Just in time for entertaining season, here's our biggest source list yet for eco-tabletop — whether you're shopping for gifts or for yourself. This long list is divided into three parts: 1) dishes made from mindful materials, 2) servingware that's fair trade, and 3) vintage tabletop ripe for re-use.
- Compostable Goods: All of the products in this online shop are made from naturally biodegradable materials like wood, wool, hemp, and cotton. For instance, these Grenware Bowls ($8) are made from grain husks, and they're designed to be used for about 5 years before being composted.
- Pigeon Toe Ceramics: Based in Portland, Oregon, this studio creates everything by hand. Dishes are "thrown on the wheel and carefully nursed to their finished state," and they work exclusively with durable, long-wearing porcelain.
- Heath Ceramics: Their Sausalito, California factory is one of very few mid-century American potteries still in existence. Their clay is fired once (rather than twice) longer at lower temperatures, a process that uses less energy than standard ceramic firing.
- Bambeco: Their inventory consists of products that are "biodegradable, nontoxic, organic, recycled, recyclable, repurposed or renewable." They have a huge selection of tabletop, including recycled glasses, bamboo bowls, and cutting boards made from fast-growing, renewable woods.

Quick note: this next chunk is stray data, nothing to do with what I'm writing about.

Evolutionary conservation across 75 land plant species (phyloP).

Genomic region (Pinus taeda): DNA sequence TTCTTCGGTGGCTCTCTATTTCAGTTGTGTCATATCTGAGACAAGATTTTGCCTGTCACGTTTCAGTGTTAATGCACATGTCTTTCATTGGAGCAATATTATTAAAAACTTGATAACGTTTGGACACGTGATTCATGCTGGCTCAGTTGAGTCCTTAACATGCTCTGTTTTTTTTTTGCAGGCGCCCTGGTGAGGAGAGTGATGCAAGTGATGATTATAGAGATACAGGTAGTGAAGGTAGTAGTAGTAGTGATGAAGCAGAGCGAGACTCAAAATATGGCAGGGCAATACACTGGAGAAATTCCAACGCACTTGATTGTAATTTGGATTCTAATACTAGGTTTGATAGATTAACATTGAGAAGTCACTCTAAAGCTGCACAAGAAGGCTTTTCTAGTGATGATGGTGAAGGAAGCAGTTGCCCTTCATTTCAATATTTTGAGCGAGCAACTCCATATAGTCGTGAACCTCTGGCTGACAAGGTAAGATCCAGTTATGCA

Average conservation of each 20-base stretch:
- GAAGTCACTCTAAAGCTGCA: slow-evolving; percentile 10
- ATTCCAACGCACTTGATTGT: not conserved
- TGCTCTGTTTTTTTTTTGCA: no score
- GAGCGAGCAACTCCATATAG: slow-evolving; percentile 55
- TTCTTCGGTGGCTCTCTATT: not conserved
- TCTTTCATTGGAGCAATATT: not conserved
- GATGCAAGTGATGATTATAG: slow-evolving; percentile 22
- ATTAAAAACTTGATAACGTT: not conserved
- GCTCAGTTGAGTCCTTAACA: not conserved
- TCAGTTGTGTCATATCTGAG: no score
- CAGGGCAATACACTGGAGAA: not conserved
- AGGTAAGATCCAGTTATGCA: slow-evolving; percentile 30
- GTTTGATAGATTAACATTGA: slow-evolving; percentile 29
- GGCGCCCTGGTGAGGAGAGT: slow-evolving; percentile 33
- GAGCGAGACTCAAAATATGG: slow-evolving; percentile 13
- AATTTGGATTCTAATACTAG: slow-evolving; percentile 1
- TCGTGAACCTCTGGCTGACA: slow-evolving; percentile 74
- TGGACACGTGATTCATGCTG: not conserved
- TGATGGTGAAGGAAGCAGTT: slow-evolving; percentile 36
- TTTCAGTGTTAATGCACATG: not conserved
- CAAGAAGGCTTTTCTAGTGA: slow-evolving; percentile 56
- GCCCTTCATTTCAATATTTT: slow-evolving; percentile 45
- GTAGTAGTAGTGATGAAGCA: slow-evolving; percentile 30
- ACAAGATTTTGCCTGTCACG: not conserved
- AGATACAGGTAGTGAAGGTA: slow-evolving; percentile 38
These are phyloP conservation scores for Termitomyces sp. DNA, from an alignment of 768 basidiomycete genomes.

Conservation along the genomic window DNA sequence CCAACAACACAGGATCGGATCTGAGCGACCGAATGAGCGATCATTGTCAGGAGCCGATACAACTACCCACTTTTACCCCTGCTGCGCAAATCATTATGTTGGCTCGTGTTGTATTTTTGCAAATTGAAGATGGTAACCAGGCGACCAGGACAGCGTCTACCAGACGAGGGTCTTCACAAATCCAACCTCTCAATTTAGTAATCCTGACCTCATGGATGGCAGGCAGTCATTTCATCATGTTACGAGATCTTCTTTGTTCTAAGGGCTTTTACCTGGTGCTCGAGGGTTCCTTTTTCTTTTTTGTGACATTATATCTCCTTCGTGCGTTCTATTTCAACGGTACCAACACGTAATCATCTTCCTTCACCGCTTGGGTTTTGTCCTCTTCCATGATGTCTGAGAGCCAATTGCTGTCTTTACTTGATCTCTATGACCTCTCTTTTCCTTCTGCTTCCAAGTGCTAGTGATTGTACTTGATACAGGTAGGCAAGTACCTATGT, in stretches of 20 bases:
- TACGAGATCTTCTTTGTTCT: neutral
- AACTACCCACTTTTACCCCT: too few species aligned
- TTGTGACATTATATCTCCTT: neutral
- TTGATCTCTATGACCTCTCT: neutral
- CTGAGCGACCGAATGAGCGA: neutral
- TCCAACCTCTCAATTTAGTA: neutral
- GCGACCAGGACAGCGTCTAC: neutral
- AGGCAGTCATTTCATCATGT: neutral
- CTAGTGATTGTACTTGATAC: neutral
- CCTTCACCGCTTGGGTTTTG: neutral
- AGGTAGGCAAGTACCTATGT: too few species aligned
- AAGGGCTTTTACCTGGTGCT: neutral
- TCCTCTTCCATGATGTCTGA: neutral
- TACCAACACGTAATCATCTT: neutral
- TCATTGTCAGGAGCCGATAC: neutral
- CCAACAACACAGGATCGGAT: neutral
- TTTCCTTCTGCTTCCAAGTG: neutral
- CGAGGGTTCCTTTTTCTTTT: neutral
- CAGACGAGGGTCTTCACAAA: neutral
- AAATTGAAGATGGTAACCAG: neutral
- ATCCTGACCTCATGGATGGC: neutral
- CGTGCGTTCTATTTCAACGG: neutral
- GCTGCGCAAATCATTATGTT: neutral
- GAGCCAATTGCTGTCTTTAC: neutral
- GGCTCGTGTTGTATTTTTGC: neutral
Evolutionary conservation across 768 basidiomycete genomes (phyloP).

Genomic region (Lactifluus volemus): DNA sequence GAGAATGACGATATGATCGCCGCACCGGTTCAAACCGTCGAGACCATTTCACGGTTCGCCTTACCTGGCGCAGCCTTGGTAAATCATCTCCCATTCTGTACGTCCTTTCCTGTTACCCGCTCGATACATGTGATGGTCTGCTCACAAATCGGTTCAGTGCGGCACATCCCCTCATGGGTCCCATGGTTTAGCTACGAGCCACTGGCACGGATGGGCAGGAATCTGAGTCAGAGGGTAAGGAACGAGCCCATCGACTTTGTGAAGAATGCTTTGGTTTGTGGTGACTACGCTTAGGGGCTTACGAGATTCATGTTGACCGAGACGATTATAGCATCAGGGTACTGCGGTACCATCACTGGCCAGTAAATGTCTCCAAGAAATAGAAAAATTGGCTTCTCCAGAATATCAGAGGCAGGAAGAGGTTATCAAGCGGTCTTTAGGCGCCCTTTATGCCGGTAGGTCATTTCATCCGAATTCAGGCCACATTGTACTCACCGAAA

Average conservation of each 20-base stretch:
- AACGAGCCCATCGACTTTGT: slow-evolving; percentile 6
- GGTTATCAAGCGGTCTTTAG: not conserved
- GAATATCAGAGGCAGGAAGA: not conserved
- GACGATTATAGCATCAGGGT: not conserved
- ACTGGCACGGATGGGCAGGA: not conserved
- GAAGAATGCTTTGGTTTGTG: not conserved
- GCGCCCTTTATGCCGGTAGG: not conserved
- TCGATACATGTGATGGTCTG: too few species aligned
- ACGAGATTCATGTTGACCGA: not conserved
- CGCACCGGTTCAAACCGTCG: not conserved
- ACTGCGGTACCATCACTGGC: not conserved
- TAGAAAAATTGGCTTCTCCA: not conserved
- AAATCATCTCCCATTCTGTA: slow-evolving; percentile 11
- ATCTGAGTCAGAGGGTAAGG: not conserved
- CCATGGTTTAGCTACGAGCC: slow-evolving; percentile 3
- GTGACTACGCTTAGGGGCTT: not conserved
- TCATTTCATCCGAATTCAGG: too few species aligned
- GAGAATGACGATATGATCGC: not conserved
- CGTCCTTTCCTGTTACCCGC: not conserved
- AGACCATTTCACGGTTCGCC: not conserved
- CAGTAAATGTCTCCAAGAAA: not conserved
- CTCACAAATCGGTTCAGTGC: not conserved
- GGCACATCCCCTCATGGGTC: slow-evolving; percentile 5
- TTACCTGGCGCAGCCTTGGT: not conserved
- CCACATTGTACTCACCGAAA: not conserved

- Smiling Planet: Their products are BPA-free #5 polypropylene and they have a number of porcelain pieces as well. The selection includes plates, bowls, placemats — much of it designed for children, but with several "crossover" pieces that can work for adults, too.
- All Green Things: Owner Tanya Peel owns and operates this shop and e-commerce site in Woodland Hills, California. The web selection includes recycled glass tabletop, French market bags, vintage lighting, and lots of green housekeeping supplies.
- Core Bamboo: This shop sells dinnerware and serving pieces made from organically grown bamboo, food safe water-based adhesives, natural oils, and lacquers derived from cashew trees. Shop here for bamboo bowls, trays, picnicware, and cutting boards.
- Life Without Plastic: This online store provides alternatives to plastic, including housewares made from aluminum, wood, ceramic, and glass. Their tabletop selection consists mainly of dishes made from wood and stainless steel.
- Brook Farm General Store: Based out of Brooklyn, this online and brick-and-mortar store focuses on products that are utilitarian, durable, and timeless. Shop here for wooden bowls, recycled glassware, and ceramic pieces.
- Greenhouse: This Brooklyn store purchases its inventory "from companies that use sustainable, organic, renewable, recycled, locally manufactured, or non-toxic materials." Their tabletop collection includes handmade ceramics and hand-carved wooden bowls.
Fair Trade Products
- Greenheart: Greenheart is a Chicago-based shop run by the Center for Cultural Interchange (CCI), a "not-for-profit cultural exchange organization." Their fair trade goods are available in store and online, and they sell several bowls, platters, and plates.
- Ten Thousand Villages: They're "one of the world's largest fair trade organizations and a founding member of the World Fair Trade Organization (WFTO)." As a large-scale operation, they have locations in multiple cities and an e-commerce site with a lot of tabletop items.